Space in Russia (3)
Tsentr Oupravlienia Poliotom (TsUP)
I get the feeling that a thousand eyes are looking at me from the wall but actually there are no more than a hundred or so – in couples, staring at me – the eyes of Soviet spacemen, once crew members of Soviet flights in the ’70s and ’80s. Their portraits in space suits along with their flight number and emblems, cover a large wall in the TsUP building.
A corridor then leads to the main operations room at Space Control Centre – an enormous room filled with hundreds of computer screens “manned” by scores of controllers and technicians. But most impressive of all is the central screen, shown in the above photo, showing the trajectory of orbiting vehicles and the zones covered by terrestrial tracking stations as well as marine tracking stations. Between screen and ceiling the seconds tick away for the MIR orbital complex. The screen to its right (which you won’t be able to make out in the photo) shows the cosmonauts in MIR and to the left is a picture of MIR itself. Every twenty- minutes, when MIR is above Russian territory there is radio contact and at least once a day – more if necessary – visual contact via TV pictures.
The operations room at Kaliningrad has also been depicted on a Soviet stamp and on postal stationery. issued at the time of the ASTP flight twenty years ago. Both the Soviet Union and the United States issued an identical set to mark the historic mission, but of course the TsUP images were a Soviet concern only. It is not quite clear when TsUP was built. The Cambridge Encyclopaedia of Space (First edition 1990) say TsUP was established in 1970 but the Russians themselves in their own small book Spaceflight Control Centre (in Russian and English, pub 1990) give “1973” as the year of completion.
The Centre’s function is to control every manned spacecraft and uncrewed space probes for example those to Venus and Mars. Being a scientific body too, TsUP does its own research, managing specific Spaceflight control tasks and looking for ways and means of solving problems.
Controlling a space flight today means facing a complex series of technological problems. Essentially it boils down to providing linking and working conditions for the crew and on-board equipment readiness and the solution of research and economic tasks within the programme, according to the Russian publication referred to above.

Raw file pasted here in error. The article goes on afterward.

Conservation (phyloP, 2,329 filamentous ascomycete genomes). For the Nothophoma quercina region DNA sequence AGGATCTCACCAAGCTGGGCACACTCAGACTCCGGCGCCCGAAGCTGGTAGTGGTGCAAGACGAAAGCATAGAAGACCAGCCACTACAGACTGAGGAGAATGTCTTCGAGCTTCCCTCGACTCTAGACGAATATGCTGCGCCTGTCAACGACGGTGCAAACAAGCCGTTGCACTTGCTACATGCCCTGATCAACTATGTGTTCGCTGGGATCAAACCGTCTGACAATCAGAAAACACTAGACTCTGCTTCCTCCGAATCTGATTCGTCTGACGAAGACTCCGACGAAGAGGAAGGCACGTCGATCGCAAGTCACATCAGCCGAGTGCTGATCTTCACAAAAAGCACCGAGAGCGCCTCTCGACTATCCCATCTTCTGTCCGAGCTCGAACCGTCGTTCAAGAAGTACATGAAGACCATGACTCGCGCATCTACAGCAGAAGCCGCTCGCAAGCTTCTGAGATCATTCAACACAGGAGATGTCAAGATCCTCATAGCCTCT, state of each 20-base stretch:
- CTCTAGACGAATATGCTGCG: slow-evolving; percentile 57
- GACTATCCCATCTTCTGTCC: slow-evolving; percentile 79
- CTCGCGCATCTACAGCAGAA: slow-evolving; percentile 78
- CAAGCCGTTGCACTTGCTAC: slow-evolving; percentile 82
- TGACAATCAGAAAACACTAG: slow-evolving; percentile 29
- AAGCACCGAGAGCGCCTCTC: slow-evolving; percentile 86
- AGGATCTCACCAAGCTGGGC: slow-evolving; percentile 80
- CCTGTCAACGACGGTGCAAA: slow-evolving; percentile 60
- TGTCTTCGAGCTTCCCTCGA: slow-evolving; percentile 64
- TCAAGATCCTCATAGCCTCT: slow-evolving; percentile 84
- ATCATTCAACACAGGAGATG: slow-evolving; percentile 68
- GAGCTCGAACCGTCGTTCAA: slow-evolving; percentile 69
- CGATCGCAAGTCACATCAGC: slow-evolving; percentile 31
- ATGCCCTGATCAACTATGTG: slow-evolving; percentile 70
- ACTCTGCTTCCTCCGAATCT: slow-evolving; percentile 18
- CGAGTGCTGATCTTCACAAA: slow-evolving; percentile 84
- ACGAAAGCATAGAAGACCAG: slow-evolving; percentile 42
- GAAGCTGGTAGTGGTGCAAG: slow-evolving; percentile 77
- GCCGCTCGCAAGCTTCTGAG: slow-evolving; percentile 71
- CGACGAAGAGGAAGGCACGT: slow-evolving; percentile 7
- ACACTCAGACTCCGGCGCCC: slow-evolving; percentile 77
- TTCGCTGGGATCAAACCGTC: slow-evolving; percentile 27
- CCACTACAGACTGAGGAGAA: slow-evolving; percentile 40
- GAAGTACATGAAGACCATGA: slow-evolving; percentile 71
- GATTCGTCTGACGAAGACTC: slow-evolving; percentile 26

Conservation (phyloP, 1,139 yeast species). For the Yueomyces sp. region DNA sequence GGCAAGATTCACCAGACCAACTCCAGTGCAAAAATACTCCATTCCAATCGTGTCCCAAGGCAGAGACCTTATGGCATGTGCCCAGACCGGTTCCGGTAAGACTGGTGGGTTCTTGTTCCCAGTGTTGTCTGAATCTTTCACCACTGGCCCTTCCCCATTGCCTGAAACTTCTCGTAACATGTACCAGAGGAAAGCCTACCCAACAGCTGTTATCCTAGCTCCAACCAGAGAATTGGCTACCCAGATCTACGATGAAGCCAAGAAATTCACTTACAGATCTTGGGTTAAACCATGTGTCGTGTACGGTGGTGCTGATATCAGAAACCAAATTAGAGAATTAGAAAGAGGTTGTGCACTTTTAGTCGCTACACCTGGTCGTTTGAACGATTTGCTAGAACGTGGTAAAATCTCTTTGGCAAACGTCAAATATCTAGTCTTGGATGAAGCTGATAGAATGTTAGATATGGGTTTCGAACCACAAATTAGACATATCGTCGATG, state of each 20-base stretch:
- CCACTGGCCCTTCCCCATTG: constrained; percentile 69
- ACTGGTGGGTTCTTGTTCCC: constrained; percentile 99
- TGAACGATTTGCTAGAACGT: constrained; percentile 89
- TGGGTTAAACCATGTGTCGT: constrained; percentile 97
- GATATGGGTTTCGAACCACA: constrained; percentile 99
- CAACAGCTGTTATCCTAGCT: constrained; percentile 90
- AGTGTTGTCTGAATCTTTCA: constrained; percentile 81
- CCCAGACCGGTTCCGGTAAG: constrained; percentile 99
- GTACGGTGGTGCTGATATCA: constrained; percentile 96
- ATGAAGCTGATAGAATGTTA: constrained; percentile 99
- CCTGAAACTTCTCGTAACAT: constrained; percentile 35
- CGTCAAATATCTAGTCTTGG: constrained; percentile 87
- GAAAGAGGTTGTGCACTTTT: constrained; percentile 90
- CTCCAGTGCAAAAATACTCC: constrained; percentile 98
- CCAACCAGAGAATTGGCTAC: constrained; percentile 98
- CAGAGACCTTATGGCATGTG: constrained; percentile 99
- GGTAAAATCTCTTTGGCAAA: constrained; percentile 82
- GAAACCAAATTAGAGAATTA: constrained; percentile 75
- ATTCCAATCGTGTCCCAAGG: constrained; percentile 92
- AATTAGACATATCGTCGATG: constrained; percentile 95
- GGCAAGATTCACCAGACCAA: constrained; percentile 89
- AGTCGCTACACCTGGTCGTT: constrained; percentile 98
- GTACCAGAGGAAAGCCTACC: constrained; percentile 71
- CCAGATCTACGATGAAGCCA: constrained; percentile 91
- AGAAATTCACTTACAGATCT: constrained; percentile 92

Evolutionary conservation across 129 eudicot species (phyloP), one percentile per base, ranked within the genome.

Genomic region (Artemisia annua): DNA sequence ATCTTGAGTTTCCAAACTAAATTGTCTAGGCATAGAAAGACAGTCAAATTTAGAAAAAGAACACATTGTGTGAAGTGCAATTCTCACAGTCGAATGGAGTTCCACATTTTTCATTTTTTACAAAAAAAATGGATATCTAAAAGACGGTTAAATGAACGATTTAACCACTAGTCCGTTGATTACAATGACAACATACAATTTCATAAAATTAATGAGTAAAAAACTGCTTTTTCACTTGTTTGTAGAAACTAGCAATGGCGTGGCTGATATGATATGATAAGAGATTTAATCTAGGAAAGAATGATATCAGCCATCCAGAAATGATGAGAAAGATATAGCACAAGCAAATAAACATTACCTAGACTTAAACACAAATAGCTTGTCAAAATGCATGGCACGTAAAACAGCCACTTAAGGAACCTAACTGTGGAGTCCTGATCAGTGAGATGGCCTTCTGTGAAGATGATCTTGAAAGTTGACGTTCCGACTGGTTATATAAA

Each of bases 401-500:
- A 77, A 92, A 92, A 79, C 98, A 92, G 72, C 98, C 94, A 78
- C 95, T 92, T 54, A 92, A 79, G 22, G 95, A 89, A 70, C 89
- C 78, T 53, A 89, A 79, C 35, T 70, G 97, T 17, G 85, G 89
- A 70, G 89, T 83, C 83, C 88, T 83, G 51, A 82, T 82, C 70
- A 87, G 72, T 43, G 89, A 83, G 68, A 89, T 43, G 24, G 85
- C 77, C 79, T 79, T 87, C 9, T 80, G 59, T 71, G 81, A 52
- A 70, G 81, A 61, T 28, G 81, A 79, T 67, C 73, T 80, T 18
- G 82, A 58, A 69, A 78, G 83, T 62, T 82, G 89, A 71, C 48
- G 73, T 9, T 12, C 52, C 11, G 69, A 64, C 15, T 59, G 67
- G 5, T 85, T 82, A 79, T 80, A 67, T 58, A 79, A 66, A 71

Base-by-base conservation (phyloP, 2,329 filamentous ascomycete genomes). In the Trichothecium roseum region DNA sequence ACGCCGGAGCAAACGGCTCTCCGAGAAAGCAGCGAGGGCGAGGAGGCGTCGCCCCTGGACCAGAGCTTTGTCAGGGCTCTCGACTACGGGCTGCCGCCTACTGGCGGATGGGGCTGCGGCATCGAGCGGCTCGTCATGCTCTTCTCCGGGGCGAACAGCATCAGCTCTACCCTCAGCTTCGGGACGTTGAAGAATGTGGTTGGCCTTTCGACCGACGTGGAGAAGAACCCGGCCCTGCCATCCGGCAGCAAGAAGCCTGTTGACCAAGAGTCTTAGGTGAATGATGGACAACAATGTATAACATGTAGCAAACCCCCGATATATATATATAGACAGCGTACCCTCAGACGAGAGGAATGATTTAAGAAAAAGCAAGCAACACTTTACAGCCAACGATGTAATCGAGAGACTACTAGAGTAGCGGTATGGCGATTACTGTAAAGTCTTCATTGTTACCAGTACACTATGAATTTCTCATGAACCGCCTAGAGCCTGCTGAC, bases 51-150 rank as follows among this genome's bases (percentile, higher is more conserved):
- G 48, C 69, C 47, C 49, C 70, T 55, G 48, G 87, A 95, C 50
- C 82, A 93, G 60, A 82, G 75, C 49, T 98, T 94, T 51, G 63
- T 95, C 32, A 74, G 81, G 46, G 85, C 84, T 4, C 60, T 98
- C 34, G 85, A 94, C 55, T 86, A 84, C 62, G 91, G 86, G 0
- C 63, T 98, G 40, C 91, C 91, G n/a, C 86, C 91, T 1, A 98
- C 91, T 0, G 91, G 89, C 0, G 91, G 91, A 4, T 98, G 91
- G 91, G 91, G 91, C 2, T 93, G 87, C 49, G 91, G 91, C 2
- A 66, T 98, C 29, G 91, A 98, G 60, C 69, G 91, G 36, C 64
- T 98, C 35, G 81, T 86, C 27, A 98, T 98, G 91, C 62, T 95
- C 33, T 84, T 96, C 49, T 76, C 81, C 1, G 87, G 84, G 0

Telemetrical data are the basic type of information for all Spaceflight control operations. Up to half a billion bits of info flow from aboard MIR to TsUP within any one communication hour. The data are processed in real time scale, packed into visual table forms and stored in computer memory.
Two hundred table forms and sixty computerised evaluations of the crew and the onboard system conditions blink on the screens in front of the control personnel. Six hundred telephone lines and more than fifteen wide band TV channels meet the communication requirements of TsUP. Satellite; channels are used for communication with the remote land based and ship-born tracking posts.
For the information of the general public TsUP has direct lines to the Moscow TV Centre and to international telex and telephone networks. The Control Centre employs about 2500 engineers and technicians. Besides tracking stations on land the Russians have a fleet of specialised tracking ships in the Atlantic and Pacific Oceans and in the Mediterranean. Star skips in this fleet are the Kosmonaut Yuri Gagarin, Kosmonaut Vladislav Volkov and the Academician Sergei Korolev.
Notably all three of these ships are pictured on stamps and postal stationery. Kosmonaut Yuri Gagarin is the most famous one being 236 metres long, 32 metres wide with six decks, four big dish antennae rising to a height of 60 metres. It is said that this ship can reach any phone in the (former) Soviet Union using the Molnya satellite system. Kosmonaut Yuri Gagarin is seen on several stamps, for example, Cuba April 12, 93; Mongolia June 20, 73. Soviet Union June 28, 78 (along with Soyuz-Salyut) April 12, 79 (Interkosmos.)
The set which features Kosmonaut Yuri Gargarin also pictures the other two star ships. The Volkov cover on page 7 is a special one with the on-board ships cancel in violet, the pictorial ship’s cachet in blue and the captain’s two-line hand-stamp in black “MV Kosmonaut Vladislav Volkov.” This tenth anniversary cover is postally used and sent via registered mail. It’s a beauty isn’t it? The extra 4 kopek stamp depicts the Ekran communications satellite issued October 15,1981.
Sergei Korolev, Russia’s most famous rocket pioneer and constructor, has been honoured in philately many times. There are dozens of stamps, tens of cancels and many postal stationery items, mainly of the former Soviet Union. The post card below depicts the Academician Sergei Korolev which bears an imprinted 3 kopek stamp on the reverse. This card is not known widely but in fact two cards were issued on December 25th 1979, the other being of the Kosmonaut Vladimir Komarov (the space pioneer who was killed in the Soyuz 1 descent tragedy in 1967.)
By Bert van Eijck